Architectural research initiative ‘arch out loud’ has announced the winners of the HOME competition. Entrants were asked to answer the question: ‘What is the future of HOME?’ A winner was identified for each category: Overall, Innovation, Adaptability, and Pragmatism.
As changes in global circumstances give rise to new design and living trends, the traditional definition of the home as a private place of permanence and stability has altered to accommodate these transitions. The competitors were asked to consider these changes, such as the impact of population shifts, the unpredictability of our changing ecosystem, contemporary forms of community housing and community relations, and newly engineered materials.
While cemeteries have long served as a place in which we can honor and remember our loved ones, they are also often places that showcase architecture, and landscape design. In the late 19th century, cemeteries evolved from overcrowded and unsanitary urban spaces into rural, park-like social centers. In cities that lacked public parks, cemeteries became popular destinations for picnics, holidays, and other family gatherings.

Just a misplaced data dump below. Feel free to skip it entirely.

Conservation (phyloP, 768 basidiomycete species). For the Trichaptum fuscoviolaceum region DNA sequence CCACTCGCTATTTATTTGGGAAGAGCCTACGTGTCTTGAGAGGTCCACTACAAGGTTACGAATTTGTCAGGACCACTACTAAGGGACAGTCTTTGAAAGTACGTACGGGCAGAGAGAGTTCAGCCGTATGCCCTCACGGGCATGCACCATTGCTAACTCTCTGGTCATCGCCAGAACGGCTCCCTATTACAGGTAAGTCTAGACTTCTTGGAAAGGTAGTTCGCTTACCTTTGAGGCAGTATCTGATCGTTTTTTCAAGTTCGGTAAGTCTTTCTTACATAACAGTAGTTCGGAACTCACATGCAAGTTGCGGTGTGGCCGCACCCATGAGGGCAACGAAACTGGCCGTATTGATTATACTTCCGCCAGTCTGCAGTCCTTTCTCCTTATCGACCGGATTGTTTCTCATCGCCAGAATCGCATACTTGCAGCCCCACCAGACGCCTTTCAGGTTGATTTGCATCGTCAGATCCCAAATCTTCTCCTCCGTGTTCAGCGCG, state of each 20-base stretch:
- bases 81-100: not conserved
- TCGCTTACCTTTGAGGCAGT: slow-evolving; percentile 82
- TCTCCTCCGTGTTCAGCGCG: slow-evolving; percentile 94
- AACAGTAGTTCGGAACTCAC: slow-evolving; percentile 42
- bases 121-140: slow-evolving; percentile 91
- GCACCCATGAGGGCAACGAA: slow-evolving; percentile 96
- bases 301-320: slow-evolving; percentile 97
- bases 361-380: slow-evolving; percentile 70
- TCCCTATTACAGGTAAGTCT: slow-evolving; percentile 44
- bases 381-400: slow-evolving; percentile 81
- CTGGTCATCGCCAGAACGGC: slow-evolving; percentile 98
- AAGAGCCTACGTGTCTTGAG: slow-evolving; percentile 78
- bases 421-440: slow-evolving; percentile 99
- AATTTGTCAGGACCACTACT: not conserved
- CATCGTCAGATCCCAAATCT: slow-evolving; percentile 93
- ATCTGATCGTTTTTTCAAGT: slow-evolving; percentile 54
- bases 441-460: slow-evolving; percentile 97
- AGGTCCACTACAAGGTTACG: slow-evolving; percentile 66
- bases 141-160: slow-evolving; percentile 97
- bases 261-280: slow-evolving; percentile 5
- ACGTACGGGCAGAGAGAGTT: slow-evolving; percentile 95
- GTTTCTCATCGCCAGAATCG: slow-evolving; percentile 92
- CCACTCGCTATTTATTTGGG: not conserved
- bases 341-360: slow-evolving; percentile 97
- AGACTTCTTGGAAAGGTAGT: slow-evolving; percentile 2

The winners of arch out loud’s competition Reside - in which entrants were to design a mixed residential development on one of the last remaining sections of undeveloped Mumbai coastline - have been announced. The architectural research initiative challenged entrants to design for “both the indigenous fishing community that has occupied the site for hundreds of years - as well as a new demographic drawn to the affluent neighborhood that now encompasses the site”.
BRIEF “People who build their own home tend to be very courageous. These people are curious about life. They’re thinking about what it means to live in a house, rather than just buying a commodity and making it work.” – Tom Kundig
Architectural research initiative, arch out loud, have released winners for their international competition to design a landmark for a nuclear waste site in New Mexico. As part of the brief, participants were required to design a timeless piece of architecture that could stand for 10,000 years to warn future generations of the unstable by-products of nuclear weapon production that are buried 2,150 feet beneath the surface.